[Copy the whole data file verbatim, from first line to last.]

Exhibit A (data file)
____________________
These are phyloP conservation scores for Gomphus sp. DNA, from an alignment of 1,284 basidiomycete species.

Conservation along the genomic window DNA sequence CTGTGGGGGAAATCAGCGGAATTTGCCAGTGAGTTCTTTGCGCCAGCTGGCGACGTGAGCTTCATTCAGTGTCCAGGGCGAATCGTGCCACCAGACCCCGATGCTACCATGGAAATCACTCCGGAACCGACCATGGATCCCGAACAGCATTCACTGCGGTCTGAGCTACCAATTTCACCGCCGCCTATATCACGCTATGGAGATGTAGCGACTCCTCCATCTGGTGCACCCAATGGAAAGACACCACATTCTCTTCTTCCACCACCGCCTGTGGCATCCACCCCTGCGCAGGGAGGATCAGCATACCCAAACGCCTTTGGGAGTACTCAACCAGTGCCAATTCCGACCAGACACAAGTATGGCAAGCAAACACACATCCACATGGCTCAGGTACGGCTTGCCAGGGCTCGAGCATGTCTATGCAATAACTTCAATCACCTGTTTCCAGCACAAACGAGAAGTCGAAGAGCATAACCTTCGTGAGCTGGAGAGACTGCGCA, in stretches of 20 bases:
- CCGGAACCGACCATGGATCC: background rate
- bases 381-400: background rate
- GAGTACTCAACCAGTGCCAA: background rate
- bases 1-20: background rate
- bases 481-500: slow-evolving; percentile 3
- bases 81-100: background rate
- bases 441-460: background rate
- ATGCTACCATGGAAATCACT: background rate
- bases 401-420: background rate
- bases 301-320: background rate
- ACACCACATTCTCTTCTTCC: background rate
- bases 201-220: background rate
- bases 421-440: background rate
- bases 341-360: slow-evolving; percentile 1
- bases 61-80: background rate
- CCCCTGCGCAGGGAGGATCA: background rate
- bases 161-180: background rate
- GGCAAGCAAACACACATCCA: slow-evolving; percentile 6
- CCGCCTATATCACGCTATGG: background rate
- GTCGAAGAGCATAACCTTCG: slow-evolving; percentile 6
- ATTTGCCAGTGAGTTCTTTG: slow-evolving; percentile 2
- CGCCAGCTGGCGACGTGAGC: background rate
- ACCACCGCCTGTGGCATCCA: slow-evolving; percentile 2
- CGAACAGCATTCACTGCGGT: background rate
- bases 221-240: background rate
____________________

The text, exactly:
These are phyloP conservation scores for Gomphus sp. DNA, from an alignment of 1,284 basidiomycete species.

Conservation along the genomic window DNA sequence CTGTGGGGGAAATCAGCGGAATTTGCCAGTGAGTTCTTTGCGCCAGCTGGCGACGTGAGCTTCATTCAGTGTCCAGGGCGAATCGTGCCACCAGACCCCGATGCTACCATGGAAATCACTCCGGAACCGACCATGGATCCCGAACAGCATTCACTGCGGTCTGAGCTACCAATTTCACCGCCGCCTATATCACGCTATGGAGATGTAGCGACTCCTCCATCTGGTGCACCCAATGGAAAGACACCACATTCTCTTCTTCCACCACCGCCTGTGGCATCCACCCCTGCGCAGGGAGGATCAGCATACCCAAACGCCTTTGGGAGTACTCAACCAGTGCCAATTCCGACCAGACACAAGTATGGCAAGCAAACACACATCCACATGGCTCAGGTACGGCTTGCCAGGGCTCGAGCATGTCTATGCAATAACTTCAATCACCTGTTTCCAGCACAAACGAGAAGTCGAAGAGCATAACCTTCGTGAGCTGGAGAGACTGCGCA, in stretches of 20 bases:
- CCGGAACCGACCATGGATCC: background rate
- bases 381-400: background rate
- GAGTACTCAACCAGTGCCAA: background rate
- bases 1-20: background rate
- bases 481-500: slow-evolving; percentile 3
- bases 81-100: background rate
- bases 441-460: background rate
- ATGCTACCATGGAAATCACT: background rate
- bases 401-420: background rate
- bases 301-320: background rate
- ACACCACATTCTCTTCTTCC: background rate
- bases 201-220: background rate
- bases 421-440: background rate
- bases 341-360: slow-evolving; percentile 1
- bases 61-80: background rate
- CCCCTGCGCAGGGAGGATCA: background rate
- bases 161-180: background rate
- GGCAAGCAAACACACATCCA: slow-evolving; percentile 6
- CCGCCTATATCACGCTATGG: background rate
- GTCGAAGAGCATAACCTTCG: slow-evolving; percentile 6
- ATTTGCCAGTGAGTTCTTTG: slow-evolving; percentile 2
- CGCCAGCTGGCGACGTGAGC: background rate
- ACCACCGCCTGTGGCATCCA: slow-evolving; percentile 2
- CGAACAGCATTCACTGCGGT: background rate
- bases 221-240: background rate